During the run-up for the 1956 Venice Biennale, Giacometti embarked upon a frenetic process of artistic creation as he made a series of sculptures, his celebrated Femmes de Venise, to exhibit there. The process of their creation was almost organic. Each day, Alberto worked on a clay model with the same armature, and at the end of each day his brother Diego would take a plaster cast of the day's work. Of the fifteen plaster casts made, nine were then cast in bronze, including Femme de Venise VII. These vary in their appearance and even in their dimensions. Some are thin, others wider; some have spaces between arms and torso (e.g. II & V), while others present a solid front; in some, the curves are more pronounced than in others.
The almost organic process by which Giacometti was creating these Femmes de Venise from day to day was so much like life and evolution that it marked the culmination of many of Giacometti's artistic researches. Looking at the various states of the Femme de Venise we see growth and life, each different moment of creation frozen by Diego and immortalised. At last, the constantly changing sculpture that he worked with his hands, those ephemeral, momentary glimpses of a work that would be lost in a few movements, were all caught, as though petrified, and exhibited together. The Femmes de Venise embodied the sculptural process, and as such cut to the living heart of Giacometti's art.
For Giacometti sought to present the world, and people, as he saw them, and this was an ever-changing tableau. Until 1956, most of the elongated female figures he had created had been directly modelled on his wife Annette. However, in the Femmes de Venise he worked not from a model, but from memory and imagination. His full-length depictions of men and women modelled on Diego and Annette in turn had served as prototypes, but now that universality was increased, the portrait element removed.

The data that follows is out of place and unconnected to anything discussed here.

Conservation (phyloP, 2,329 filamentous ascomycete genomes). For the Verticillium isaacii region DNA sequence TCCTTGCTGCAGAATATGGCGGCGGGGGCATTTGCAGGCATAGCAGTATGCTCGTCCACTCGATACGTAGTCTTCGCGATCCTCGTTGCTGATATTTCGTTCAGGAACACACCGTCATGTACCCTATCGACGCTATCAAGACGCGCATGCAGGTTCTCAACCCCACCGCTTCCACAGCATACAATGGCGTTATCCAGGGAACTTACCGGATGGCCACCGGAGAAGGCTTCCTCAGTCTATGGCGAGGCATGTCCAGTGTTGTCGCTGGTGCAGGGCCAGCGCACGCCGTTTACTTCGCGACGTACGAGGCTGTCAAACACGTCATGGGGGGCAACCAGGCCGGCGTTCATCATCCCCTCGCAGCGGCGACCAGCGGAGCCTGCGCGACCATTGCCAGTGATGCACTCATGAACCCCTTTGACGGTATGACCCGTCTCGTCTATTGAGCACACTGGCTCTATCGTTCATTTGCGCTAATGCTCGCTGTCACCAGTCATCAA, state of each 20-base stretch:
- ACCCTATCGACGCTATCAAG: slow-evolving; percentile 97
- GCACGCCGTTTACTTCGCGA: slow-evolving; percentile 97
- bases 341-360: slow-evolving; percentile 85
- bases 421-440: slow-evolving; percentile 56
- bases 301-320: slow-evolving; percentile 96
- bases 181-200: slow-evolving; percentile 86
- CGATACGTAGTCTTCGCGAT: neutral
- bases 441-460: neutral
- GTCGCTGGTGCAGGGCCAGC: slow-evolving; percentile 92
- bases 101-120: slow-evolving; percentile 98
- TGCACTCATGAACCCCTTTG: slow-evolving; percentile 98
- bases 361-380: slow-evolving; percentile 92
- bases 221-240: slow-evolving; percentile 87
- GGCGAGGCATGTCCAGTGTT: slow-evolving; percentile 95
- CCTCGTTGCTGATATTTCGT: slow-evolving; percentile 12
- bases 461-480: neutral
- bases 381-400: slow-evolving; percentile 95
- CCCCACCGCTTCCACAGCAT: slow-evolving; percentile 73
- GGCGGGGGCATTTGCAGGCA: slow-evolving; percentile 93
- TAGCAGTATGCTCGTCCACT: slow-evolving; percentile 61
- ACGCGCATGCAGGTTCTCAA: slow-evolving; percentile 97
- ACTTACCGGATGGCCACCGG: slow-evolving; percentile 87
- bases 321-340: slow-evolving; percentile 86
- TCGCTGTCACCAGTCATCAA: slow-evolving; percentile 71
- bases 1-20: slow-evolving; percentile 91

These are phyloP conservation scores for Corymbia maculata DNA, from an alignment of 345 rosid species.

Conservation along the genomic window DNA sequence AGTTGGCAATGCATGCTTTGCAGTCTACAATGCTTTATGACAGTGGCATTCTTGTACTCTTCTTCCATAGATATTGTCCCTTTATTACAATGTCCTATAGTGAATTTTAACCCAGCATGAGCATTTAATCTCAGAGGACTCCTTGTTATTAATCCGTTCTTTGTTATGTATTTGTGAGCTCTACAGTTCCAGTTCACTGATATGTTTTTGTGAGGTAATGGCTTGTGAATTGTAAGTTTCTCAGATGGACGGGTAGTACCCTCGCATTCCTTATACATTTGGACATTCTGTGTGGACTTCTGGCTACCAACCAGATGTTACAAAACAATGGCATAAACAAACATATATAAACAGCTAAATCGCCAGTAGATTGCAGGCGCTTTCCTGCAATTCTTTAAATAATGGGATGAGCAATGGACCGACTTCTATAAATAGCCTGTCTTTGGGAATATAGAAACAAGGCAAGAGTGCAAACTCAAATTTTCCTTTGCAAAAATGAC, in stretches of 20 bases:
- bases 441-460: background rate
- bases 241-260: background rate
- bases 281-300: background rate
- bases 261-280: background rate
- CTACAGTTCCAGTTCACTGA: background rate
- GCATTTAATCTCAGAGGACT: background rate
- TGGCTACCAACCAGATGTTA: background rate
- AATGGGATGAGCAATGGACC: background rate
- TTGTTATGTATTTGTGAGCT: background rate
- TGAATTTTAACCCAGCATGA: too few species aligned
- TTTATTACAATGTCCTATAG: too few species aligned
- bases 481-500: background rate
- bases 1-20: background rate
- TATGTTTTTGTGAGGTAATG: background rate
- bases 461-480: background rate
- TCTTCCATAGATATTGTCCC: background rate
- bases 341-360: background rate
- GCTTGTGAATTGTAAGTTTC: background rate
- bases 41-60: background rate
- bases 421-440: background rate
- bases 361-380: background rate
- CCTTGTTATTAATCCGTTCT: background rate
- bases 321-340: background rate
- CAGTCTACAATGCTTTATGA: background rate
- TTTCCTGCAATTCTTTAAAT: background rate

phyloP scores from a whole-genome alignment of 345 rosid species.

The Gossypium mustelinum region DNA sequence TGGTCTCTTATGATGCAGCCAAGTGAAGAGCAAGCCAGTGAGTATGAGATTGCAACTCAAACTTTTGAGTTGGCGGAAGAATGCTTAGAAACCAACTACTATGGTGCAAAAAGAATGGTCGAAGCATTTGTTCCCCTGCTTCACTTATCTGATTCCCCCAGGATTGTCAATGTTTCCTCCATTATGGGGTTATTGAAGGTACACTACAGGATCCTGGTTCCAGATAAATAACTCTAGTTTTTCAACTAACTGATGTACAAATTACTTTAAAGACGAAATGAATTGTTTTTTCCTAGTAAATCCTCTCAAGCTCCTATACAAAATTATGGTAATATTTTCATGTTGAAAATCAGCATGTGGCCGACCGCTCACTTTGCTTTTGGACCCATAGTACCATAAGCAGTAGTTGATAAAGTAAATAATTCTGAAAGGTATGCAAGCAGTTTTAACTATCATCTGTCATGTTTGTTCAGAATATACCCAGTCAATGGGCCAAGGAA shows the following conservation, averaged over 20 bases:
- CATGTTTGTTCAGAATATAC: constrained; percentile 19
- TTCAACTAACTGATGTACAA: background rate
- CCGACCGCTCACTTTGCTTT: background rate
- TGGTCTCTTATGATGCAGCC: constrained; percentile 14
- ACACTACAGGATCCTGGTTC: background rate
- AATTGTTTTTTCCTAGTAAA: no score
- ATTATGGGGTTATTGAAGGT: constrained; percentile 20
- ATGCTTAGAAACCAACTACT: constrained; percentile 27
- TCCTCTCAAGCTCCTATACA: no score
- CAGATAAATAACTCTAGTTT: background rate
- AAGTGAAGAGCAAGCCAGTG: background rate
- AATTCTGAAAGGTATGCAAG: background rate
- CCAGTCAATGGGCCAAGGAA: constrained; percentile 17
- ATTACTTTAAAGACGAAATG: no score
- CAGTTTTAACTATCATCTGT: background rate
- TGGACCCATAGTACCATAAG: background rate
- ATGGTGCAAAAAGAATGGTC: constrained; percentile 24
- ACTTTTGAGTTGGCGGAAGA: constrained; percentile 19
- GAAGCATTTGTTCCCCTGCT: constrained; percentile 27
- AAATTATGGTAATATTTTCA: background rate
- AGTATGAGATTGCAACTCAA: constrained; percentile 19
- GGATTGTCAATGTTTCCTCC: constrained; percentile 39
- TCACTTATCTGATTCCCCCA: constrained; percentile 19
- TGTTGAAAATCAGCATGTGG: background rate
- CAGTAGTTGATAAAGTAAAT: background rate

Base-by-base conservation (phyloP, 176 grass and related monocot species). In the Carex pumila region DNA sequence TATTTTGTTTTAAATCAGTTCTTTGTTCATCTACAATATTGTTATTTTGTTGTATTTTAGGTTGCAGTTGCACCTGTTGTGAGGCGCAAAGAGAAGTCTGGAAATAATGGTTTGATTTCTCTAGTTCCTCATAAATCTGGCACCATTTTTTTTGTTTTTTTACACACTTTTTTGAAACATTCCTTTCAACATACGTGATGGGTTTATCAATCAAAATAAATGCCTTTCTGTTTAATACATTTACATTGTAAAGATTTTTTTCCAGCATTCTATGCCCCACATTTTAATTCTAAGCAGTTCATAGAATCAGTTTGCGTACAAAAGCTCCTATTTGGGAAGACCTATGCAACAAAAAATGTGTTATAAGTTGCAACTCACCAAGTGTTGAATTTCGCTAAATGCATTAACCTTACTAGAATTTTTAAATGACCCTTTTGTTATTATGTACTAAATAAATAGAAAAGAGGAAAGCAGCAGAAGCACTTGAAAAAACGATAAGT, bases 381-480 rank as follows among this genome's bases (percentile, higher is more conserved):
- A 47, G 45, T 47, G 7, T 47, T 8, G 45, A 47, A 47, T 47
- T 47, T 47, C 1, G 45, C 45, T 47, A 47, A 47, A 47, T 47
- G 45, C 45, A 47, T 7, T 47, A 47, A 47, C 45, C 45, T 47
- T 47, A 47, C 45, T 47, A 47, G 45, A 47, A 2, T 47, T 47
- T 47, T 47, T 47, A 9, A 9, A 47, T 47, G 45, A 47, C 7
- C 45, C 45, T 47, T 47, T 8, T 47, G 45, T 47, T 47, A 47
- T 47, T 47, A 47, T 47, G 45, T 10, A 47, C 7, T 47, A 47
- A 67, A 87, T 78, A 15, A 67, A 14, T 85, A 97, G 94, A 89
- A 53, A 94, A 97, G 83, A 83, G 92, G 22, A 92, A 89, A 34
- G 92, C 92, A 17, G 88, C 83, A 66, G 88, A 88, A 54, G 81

Giacometti always presented his men as striding, performing some action, whereas the women were static, standing with their legs together, tapping into an idea of the basic powers and energies of life as embodied in the sexes. At the same time, the sculptures of women are presented as objects of desire in a manner that is completely absent in the men. Giacometti conjures in the viewer the urge to reach out and touch Femme de Venise VII, to experience through our fingers the curves and articulations of the body. And yet, despite this, despite our ability to touch the sculpture, its distorted dimensions create the impression that this woman will remain perpetually beyond our grasp. Giacometti himself observed that women at a distance he wanted to watch, but this interest in seeing diminished and was usurped the moment that the woman was close enough to be touched. In Femme de Venise he manages paradoxically to combine both sensations in the viewer.
During the 1940s, Giacometti's interest in creating a sense of distance conductive to the full appreciation of the subject was rendered impractical and extreme by his inability to stop working the sculptures: he would create, however large the original effort, tiny works that could literally be stored in matchboxes. However, in 1946 he had a revelation about the manner in which he saw objects and people in space. This revelation in fact came in several parts, prompted by various experiences, especially the death of his concierge. The final result was to give Giacometti a new appreciation of space and the manner in which people occupy it: